I know I've given a lot of background on this area, but I keep
thinking of things, and can't remember what I've posted and what I
There are 3 different areas (the same basic area with different
boundaries). First you have the ecological, or physical, pine
barrens. That covers all of or portions of 8 of our southern
counties. The Pinelands National Reserve is a smaller area of the
total physical area. The State Pinelands Area, which is basically
the same as the Pinelands NR, but with different boundaries, is a
little smaller still, I believe. This is the area managed by the
Pinelands Commission, from what I understand. The whole thing is
complicated, even to me, someone who has lived here for 24 years. A
figure of 1.1 milllion acres has been tossed around for years, but
I'm not sure if that's the acreage of the entire physical pine
barrens, or of just the National Reserve, or what. I should know
this, I suppose.
Basically we have pure pine forests, oak/pine forests, and pine/oak
forests. We also have Atlantic White Cedar swamps and hardwood
swamps (Swamp Maple and Sour Gum, mostly), dwarf pine/oak forests.
There are also marshes, vernal ponds and other similar things.
As for the forests, nearly 100% of them were cut over for charcoal
and firewood, at least once or twice since the white man came here.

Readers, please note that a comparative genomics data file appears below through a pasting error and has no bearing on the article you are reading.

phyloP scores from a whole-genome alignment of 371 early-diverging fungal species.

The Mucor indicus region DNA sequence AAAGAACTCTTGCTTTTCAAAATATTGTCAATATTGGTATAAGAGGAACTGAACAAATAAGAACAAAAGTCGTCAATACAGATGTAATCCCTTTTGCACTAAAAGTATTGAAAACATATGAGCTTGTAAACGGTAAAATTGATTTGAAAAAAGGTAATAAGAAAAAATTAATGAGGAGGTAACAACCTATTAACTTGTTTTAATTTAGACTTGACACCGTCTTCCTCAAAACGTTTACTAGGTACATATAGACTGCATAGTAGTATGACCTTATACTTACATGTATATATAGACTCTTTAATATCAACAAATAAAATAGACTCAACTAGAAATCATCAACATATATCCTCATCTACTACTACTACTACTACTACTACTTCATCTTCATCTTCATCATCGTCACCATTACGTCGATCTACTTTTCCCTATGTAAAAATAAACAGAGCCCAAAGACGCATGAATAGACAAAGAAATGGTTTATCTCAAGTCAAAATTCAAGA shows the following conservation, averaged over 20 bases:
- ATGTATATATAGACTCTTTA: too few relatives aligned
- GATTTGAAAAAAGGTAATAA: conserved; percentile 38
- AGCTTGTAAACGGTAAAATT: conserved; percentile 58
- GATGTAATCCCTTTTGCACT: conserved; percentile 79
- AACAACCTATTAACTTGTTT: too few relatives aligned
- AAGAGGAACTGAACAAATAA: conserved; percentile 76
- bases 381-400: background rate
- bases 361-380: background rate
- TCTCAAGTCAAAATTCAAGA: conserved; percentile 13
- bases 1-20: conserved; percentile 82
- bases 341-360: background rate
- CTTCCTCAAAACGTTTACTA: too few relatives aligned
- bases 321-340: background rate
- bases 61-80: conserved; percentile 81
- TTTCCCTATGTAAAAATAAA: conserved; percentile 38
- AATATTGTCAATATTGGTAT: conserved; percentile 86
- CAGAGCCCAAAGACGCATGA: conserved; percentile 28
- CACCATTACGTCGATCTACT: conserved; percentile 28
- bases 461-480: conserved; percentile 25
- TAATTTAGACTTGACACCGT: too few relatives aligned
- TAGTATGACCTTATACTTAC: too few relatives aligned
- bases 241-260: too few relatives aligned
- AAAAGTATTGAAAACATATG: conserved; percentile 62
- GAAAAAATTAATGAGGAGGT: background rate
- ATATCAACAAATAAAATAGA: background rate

The cedar swamps were all cut over for shipbuilding, cedar roof
shingles, and lumber for home construction.
The bog iron, paper and glass industries all used charcoal as fuel,
and used the cedar trees for their houses. So what we have today is
a second or third growth forest. Also, most of the old bog iron,
paper and glass-making villages have been swallowed up by the
forest, and in these places you can find the non-native trees that
once were planted around houses and public buildings, or you can
find the offspring of those non-native trees.
Not all cedar swamps regenerated as cedar swamps after being cut,
unfortunately. That's why we have more hardwood swamps and fewer
cedar swmaps than we had 100 or 200 years ago.
And as a final note, I find incredible beauty in Pitch Pines and
Shortleaf Pines (which resemble each other when old or mature), and
in cedar swamps. As for big and tall trees, finding big or tall
native trees is kind of difficult. The non-natives, ones that were
planted 200 plus years ago, those can be found more easily
For the purposes of the website, the facts in this post can be added
to some of my previous general knowledge pine barrens posts. I'm not
sure what information I've given or haven't given so far.